Let's study and learn some Spanish expressions by reviewing the way real Spanish speakers use them in real situations. Our always-growing catalog of Spanish videos contains many examples!
Ni a sol ni sombra (literally "neither under the sun nor the shade") is a lively expression that means "no matter what" or simply "never." It's very similar to the English expression "rain or shine”:
¿Te acordás del chal de La Negra Cardoso? -¿La Negra Cardoso? Oh sí. No se lo sacaba ni a sol ni a sombra.
Do you remember "La Negra" (nickname for a dark-haired or skinned woman) Cardoso's shawl? -"La Negra" Cardoso? Oh, yes. She didn't take it off rain or shine.
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It's important to note that this Spanish expression may be used in situations in which English wouldn't necessarily use "rain or shine." You can read some examples below. We are using idiomatic translations here:
No soporto a mi jefe, no me deja en paz ni a sol ni sombra. / I can't stand my boss, he's always breathing down my neck.
Su leal perro no le dejaba ni a sol ni a sombra. / His loyal dog never left his side.
In fact, the word sombra (meaning "shadow" or "shade") is used in many other Spanish expressions. Some examples you may be interested in learning are below. We have included a literal translation first, and then an idiomatic translation:
Él no tiene ni sombra de sospecha. / He hasn't a shadow of suspicion. / He is clueless.
Busqué, pero no había ni sombra de ella. / I looked, but there wasn't even a shadow of her. / I looked, but there was no sign of her.
No soy ni la sombra de lo que era. / I'm not even the shadow of what I used to be. / I'm only a shadow of what I used to be.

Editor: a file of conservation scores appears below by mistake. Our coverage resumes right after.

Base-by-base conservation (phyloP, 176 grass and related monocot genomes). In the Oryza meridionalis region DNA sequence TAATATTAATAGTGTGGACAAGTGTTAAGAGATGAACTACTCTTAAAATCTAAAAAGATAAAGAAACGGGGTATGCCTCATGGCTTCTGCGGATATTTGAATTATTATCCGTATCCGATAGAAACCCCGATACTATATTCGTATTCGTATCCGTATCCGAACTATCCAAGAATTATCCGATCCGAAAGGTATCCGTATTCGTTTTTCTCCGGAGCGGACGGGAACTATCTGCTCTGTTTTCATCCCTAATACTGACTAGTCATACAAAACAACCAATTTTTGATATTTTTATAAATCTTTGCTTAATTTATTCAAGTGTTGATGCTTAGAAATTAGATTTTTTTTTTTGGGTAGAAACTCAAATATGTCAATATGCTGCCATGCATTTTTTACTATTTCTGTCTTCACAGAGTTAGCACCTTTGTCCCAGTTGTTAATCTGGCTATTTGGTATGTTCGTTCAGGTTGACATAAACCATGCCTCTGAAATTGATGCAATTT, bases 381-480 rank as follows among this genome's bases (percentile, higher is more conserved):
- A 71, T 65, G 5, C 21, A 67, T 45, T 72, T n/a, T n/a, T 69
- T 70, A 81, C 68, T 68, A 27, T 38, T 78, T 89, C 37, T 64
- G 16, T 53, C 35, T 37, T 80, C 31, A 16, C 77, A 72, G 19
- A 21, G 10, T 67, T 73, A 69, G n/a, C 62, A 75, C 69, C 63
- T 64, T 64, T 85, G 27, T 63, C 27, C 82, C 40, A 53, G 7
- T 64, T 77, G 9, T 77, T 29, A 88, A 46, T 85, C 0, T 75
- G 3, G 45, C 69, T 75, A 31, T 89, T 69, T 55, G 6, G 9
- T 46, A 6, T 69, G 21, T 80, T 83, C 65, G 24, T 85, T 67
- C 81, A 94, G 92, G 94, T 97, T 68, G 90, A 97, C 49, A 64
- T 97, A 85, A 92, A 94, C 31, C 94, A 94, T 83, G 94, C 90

Let's see another expression. This is an easy one to learn, because it has an exact match in English:
¡Bueno, que el hábito no hace al monje! Era un chistecito.
Well, the thing is that the habit does not make the monk! It was a little joke.
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This recalls yet another expression that exists both in Spanish and English, and probably in many other languages as well:
Tu marido es un santo. -¡Ah, por favor!
Your husband is a saint. -Oh, please!
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There are other Spanish expressions that use the word santo (saint) in a much more creative way. For example, the expression no ser santo de mi devoción (literally, "to not be a saint of my devotion") is used to express that you are not particularly fond of someone. This expression is equivalent to the English expression "not my cup of tea." There’s an interesting parallel between England's affection for tea and the devotion to saints in Spanish-speaking countries, don't you think?
Por favor, no invites a Julián. Sabes que él no es santo de mi devoción.
Please, do not invite Julian. You know he's not my cup of tea.
More difficult to translate is the expression a santo de qué, which is used to question the purpose or validity of something. It's a less sophisticated synonym of the expression en virtud de qué, itself the interrogative form of the expression en virtud de que, which also exists in English ("by virtue of"). Of course, using the expression a santo de qué is a very colloquial choice, one that will give people a very good impression of your Spanish skills:
¿A santo de qué voy a ir a almorzar con vos?
Why in God's name am I going to go have lunch with you?
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In this context, it wouldn't be uncommon for a Spanish speaker to use en virtud de qué instead. Saying ¿En virtud de qué voy a ir a almorzar con vos? may sound a little posh, but it’s totally acceptable. On the contrary, as you know, using "by virtue of what" in this situation wouldn't really be appropriate in English.
Finally, let's review another expression related to the word santo (saint) that exists both in English and Spanish, with subtle differences. While in English the expressions "patron saint's day" and "saint's day" do exist, it's more common to simply say "name day" instead. In Spanish, on the contrary, expressions like hoy es día de su santo patrono("today is his patron saint's day") or hoy es el día de su santo (today is his saint's day) are as common as the extremely abbreviated form used in this example taken from the Mexican movie El Ausente:
Es santo de Felipe, ¿sabes?
It's Felipe's name day, you know?
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